I really was not a great fan of the original Forza Horizon even though it had many of the great aspects of the fantastic Forza lineage. Although I really enjoyed the segmented, long, and at times very tedious grind of all the Forza events the game as a whole felt a bit too loose and it felt like it was not enough of a serious racer. When Forza Horizon 2 launched on the Xbox One, and I started to play more of it, my jaded opinion of the series started to change. The game is utterly beautiful with gorgeous locales and the cars to match. It also feels more organized and in control, with the perfect amount of point to point freedom. When I think of it, Forza Horizon 2 reminds me of the early Need for Speed games, which remain among some of my favorite racers of all time.
The first major DLC for Forza Horizon 2, Storm Island, is now available. The core game of Forza Horizon 2 has its share of off road action, but the DLC adds extreme tracks, a new level of off road madness, new vehicles and extremely wet weather that affects your outcome; mix these all together and you’ve got some racing game goodness.
Right off the hop you’ll notice the most pronounced change, the weather. At first you may wonder how, or even if, it influences your racing, but after a few races you’ll realize that it can figure prominently. The graphical differences are immediate, with lightning snapping across the sky and wind blowing all over the island. The rain and water effects are simply amazing with its ultra-realistic look, sound and feel. If you drive through big puddles they tend to slow you down and affect your steering while the roads get pretty greasy with mud and muck which presents its own challenges. Some races may have bright and clear weather conditions but the ever blowing wind can push your car in ways you don’t want it to, especially when launching into the air. In free roam the weather changes pretty constantly. This can become annoying at times especially if you are looking for all the new discount boards. The island can be mired in fog for most of your time as well, which has its own set of challenges. Overall the add-on looks every bit as good as the rest of the game.
Storm Island has a ton of new races including 24 championships and various other challenges. It also includes a continuation of the bucket lists found in Forza Horizon 2’s core game, with one set being fairly easy and the other set being frustratingly hard. In regards to the latter I found you’ll have to deviate from the pre-set course laid out for you and find short-cuts to your destinations. Storm Island also has its own online championship, but I tend to shy away from those guys and gals as they can be incredibly tough opponents. That being said, online can also be greatly rewarding as the XP you can collect along with cash can be quite addictive.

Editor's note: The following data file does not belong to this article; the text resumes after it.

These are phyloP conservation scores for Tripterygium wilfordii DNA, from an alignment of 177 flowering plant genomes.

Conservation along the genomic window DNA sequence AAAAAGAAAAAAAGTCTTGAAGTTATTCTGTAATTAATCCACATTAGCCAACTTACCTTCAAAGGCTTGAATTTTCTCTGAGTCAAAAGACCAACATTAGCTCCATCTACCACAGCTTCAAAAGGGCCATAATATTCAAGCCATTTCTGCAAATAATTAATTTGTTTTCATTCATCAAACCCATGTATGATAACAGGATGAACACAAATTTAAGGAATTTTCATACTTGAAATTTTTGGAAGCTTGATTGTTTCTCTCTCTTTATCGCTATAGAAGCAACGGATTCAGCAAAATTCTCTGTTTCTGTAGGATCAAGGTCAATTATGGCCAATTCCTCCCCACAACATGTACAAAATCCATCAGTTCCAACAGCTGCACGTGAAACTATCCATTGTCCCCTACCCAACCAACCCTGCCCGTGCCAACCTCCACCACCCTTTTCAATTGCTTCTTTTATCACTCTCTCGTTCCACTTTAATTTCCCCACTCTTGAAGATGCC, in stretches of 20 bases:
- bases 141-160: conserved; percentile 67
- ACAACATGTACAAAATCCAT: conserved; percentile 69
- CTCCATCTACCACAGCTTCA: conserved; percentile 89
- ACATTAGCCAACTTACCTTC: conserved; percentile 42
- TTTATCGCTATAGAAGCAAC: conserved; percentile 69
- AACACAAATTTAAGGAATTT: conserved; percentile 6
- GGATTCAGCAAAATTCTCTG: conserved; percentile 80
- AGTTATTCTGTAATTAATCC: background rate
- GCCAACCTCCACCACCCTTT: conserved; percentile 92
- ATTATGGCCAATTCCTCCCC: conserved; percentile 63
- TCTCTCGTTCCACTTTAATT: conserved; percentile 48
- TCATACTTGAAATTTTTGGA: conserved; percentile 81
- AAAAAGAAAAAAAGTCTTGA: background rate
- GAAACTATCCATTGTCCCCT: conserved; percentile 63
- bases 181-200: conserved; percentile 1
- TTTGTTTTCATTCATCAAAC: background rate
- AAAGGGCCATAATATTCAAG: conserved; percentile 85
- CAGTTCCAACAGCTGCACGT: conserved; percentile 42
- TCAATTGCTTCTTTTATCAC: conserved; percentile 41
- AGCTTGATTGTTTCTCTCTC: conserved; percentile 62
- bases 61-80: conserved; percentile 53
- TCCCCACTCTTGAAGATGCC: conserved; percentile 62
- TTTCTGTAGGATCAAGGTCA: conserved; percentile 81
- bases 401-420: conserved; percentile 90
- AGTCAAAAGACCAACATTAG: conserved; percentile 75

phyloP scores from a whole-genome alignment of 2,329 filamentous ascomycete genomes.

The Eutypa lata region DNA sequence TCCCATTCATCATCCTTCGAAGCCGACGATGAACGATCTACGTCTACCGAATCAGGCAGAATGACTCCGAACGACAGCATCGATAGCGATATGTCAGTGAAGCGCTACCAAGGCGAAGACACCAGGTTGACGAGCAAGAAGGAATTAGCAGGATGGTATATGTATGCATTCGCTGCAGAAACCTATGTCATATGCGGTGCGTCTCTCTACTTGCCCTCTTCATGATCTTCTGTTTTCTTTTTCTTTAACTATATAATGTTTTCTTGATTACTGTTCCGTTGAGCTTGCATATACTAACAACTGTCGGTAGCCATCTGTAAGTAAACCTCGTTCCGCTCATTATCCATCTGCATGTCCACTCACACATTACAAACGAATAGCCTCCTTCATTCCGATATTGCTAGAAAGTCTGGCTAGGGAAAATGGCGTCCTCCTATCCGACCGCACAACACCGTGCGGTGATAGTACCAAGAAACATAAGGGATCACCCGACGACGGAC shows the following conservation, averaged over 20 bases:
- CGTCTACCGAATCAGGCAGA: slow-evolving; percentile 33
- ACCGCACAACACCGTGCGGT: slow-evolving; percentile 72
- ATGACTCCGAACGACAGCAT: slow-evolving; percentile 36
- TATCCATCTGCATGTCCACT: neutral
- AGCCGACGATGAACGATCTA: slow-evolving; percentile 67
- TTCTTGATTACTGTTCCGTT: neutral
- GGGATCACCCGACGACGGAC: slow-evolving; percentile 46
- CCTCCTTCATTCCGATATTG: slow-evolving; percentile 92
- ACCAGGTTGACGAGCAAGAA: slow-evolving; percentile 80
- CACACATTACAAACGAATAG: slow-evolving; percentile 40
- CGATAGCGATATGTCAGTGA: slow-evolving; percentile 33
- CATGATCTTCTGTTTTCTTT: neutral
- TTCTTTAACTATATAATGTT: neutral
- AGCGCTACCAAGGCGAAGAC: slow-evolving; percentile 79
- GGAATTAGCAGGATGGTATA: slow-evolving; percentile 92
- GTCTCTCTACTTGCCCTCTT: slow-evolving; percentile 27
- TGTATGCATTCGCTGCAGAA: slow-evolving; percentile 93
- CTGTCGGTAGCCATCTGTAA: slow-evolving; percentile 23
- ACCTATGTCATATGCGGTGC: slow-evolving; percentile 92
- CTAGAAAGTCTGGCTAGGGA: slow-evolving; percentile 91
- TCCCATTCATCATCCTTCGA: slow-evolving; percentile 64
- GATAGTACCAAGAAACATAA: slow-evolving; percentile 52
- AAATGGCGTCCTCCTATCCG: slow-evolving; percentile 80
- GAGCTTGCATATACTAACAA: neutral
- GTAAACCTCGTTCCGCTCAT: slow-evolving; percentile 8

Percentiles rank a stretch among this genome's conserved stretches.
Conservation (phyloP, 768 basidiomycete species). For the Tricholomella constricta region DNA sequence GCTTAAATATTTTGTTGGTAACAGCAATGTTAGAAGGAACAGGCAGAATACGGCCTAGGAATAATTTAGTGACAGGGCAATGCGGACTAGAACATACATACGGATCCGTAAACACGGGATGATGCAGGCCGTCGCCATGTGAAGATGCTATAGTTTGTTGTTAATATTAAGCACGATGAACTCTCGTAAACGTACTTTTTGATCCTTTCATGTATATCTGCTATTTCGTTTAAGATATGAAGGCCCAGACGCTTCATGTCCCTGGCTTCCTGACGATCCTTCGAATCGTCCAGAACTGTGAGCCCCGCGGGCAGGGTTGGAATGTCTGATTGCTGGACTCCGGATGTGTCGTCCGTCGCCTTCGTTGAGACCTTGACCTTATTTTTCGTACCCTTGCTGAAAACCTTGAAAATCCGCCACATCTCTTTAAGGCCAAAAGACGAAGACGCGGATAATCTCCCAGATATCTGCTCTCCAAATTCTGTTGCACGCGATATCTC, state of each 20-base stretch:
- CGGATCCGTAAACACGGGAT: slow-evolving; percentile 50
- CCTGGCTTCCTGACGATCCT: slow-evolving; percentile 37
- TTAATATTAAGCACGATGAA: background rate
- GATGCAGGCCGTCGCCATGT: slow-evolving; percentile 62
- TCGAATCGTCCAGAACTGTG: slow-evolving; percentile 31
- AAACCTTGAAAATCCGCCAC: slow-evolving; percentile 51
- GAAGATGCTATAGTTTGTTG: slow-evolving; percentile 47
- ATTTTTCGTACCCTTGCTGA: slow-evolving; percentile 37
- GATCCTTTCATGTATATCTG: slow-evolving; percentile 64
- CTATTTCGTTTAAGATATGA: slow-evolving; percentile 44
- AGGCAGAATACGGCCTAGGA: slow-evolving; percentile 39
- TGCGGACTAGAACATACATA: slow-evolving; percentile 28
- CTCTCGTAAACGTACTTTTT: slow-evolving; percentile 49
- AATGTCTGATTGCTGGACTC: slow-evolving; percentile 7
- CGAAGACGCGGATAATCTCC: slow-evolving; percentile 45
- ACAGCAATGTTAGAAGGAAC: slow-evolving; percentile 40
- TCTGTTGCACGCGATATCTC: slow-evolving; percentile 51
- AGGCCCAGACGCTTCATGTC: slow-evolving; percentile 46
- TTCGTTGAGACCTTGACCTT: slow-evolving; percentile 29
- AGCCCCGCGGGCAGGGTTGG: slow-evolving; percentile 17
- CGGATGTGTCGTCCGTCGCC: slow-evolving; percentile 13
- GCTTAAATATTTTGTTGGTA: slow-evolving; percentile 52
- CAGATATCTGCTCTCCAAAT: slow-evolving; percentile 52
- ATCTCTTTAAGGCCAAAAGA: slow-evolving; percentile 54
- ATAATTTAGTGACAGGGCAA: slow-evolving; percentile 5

The Forza series always has incredible control and a fairly easy learning curve from car to car. The cars found Forza Horizon 2, as well as the new ones, handle well in the new setting found on Storm Island. That being said, for the first time I’m finding that cars and trucks handle quite a bit differently on Storm Island’s wet and muddy tracks. If the weather is dry and clear then you can expect more of the same, but if the weather takes a turn for the worse then your vehicle handles accordingly. Sometimes braking and fancy steering into a tight turn is not enough and you will need to utilize the hand brake to get the desired effect. I also found that if you are behind by any great length it seems you just cannot catch up. A good start is the key for success, with one eye on the map looking for tight turns and your other eye focusing on the on-screen action as you ease your vehicle through them, you can be quite successful. The tight turns in inclimate weather can make you look silly; a wrongly timed brake or over steer can put you at the back of the pack in a heartbeat. As frustrating as this can be it is strangely addictive, making you want to conquer that particular turn or whatever else stands in your way to take you out of the running.
Fortunately Storm Island includes new discount boards (25) scattered around to help you upgrade your vehicles. The upgrades let you add parts to increase your ride height, tire sizes and ratings, along with mechanical parts like gearing and engine options. I found that about halfway through the 24 championships I only needed to upgrade my gearing once. The high horse power trucks tend take their time to get to their top speeds keeping you from making any real progress. Keep in mind the track conditions play a huge role in making changes to any vehicle; this can be a bit tricky with a bit of a learning curve.
You can expect the familiar vehicles that Horizon 2 launched with along with a few new ones just for Storm Island. One new class are the Stadium Trucks built for such adverse conditions with huge horse power and massively lifted chassis. There is also a new Mini off-road truck which looks a bit funny but is very capable. My favorite off-road vehicle is still the Bowler EXR S and it is probably the best all around off road truck available, in my humble opinion of course.
The Storm Island DLC is not included with the seasons pass, but at 20 bucks it is a pretty good value for Horizon junkies; others may want to wait for a sale or some kind of bundle. As a bonus for VIP members, the DLC comes at 50% discount. In the end there is really no excuse not to pick this content as you will enjoy many of the features found in Forza Horizon 2’s core game, but in the new Storm Island setting. Now go on, get that truck or car dirty!
***A code was provided by the Publisher for review purposes***